It’s not that religion in general or Christianity specifically are always wrong, henry. It’s that their record of right and wrong is about average for the human species; and this is a datum that conduces me to believe that religion is a human artefact, and not divine at all.

Yes, William Wilberforce’s son was none other than “Soapy Sam” Samuel Wilberforce, the Archbishop of Canterbury, who publicly objected to the Darwin/Wallace Theory of Evolution via Natural Selection:

W. H. Heydt said:

henry said:

Dave Luckett said:

Britain abolished the slave trade in 1807, but not slavery itself until 1833, and even then not throughout its entire possessions. Exceptions were made for territory controlled by the East India Company, for instance.

The Royal Navy did, however, begin seriously policing slave traffic from West Africa from 1807 onwards. Ships were boarded, searched and confiscated if slaves or slaver equipment were found. The difficulty was flag-of-convenience vessels or genuine neutrals. The trade was not fully suppressed in the nineteenth century. In fact, it never has been to this day, depending on precisely how “slavery” is defined.

The key figure in ending the slave trade and slavery in Britain was William Wilberforce, an evangelical Christian.

http://www.brycchancarey.com/abolit[…]berforce.htm

Father of Soapy Sam, wasn’t he?

–W. H. Heydt

Old Used Programmer

Evangelical Protestant Christian churches in the northern and western (now Midwest) United States were among those, along with the Quakers, most active in the American abolitionist movement. One of the most notorious Evangelical Christians in the mid 19th Century was the zealous John Brown:

Dave Luckett said:

That is actually true. The Quakers were in on it, too. No argument, henry, about that. But there’s another side to it.

Evangelical Christians were also preaching the Word that slavery was in the Bible (which is undoubtedly also true) and that therefore it was an institution specifically ordained by God; and anyway the Negro was thus brought to the true faith, so it was all good.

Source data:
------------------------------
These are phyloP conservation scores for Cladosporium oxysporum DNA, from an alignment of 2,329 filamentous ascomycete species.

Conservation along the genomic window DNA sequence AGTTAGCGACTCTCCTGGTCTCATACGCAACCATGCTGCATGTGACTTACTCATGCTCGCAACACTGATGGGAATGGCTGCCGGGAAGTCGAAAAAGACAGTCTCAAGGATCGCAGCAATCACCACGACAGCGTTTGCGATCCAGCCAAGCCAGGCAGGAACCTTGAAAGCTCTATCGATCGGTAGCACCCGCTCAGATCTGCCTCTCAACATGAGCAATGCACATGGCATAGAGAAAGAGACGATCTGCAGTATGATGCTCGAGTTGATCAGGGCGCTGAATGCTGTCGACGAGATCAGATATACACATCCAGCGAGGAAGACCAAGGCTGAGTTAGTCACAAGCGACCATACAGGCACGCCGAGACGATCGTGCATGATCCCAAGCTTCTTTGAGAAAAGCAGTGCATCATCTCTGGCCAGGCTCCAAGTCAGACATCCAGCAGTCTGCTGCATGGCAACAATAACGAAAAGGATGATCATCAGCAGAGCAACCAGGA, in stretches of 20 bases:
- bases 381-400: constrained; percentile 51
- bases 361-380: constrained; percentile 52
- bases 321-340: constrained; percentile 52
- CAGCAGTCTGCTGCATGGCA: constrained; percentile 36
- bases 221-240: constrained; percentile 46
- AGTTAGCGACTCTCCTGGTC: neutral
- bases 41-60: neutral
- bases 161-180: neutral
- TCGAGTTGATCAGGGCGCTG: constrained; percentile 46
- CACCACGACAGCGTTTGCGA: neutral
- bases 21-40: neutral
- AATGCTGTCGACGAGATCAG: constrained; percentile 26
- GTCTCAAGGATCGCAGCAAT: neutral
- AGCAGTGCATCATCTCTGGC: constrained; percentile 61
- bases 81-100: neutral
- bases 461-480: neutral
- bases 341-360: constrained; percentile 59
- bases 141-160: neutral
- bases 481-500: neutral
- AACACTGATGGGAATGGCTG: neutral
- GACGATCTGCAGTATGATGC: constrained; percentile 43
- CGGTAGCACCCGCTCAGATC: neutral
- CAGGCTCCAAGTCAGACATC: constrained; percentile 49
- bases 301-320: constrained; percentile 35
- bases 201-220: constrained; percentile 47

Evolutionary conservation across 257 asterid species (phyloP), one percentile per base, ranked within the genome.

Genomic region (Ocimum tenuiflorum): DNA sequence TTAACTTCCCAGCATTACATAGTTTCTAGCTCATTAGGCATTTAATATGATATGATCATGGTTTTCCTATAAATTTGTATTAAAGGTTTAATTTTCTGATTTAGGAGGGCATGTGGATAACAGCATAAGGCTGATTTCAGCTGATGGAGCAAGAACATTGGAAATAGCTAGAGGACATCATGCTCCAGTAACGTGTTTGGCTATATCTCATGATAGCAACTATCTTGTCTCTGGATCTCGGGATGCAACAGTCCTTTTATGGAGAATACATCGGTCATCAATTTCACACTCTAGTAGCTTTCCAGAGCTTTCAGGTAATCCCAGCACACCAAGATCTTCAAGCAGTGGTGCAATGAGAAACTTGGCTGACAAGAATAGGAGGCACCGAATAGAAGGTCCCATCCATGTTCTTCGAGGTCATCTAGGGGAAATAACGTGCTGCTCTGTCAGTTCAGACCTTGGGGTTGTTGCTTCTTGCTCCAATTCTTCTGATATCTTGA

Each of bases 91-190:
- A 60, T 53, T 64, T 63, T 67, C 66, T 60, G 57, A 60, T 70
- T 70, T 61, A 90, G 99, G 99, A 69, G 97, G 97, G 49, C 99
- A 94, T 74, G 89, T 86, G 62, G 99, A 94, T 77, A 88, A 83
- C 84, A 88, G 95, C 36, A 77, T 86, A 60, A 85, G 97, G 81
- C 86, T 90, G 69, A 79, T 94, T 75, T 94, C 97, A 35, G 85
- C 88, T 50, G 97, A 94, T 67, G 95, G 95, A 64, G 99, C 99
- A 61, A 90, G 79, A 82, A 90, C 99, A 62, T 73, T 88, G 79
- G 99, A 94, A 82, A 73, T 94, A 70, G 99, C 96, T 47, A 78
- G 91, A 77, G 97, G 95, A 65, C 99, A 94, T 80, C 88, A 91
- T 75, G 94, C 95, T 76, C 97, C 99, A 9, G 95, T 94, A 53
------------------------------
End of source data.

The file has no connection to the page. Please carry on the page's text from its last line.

The Southern Baptist Convention was organised in 1844 by a slaveowning Baptist pastor specifically to repudiate northern abolitionism and to affirm the right of Christians to keep slaves. Only the forced abolition of slavery by the Union changed its constitution, and it has effectively stayed segregated to this day. And this is the largest evangelical Church in America.

It’s not that religion in general or Christianity specifically are always wrong, henry. It’s that their record of right and wrong is about average for the human species; and this is a datum that conduces me to believe that religion is a human artefact, and not divine at all.

Reagan, like Palin, was hated by the mainstream media and the Republican establishment. He was ridiculed by the media, just like Palin. When Reagan lost in the primary to Ford, he didn’t sit around for 4 years; he met the people, just like Palin is doing now and she’s drawing large, enthusiastic crowds.

We never hear about gaffes by Democrats because the media just ignores them, giving them a pass.

I’m sure you must have heard about Obama’s “57 states” or “my Moslem faith” statements, but the media totally ignores them, but continually highlights misstatements by conservatives.

I didn’t expect to see the fall of the Soviet Union in my lifetime but I did. When Obama’s policies were first passed, I didn’t expect to see a complete rejection of them, but I’m glad it happened. Palin took on the corruption in the Republican party in Alaska and won. I hope she does the same as President.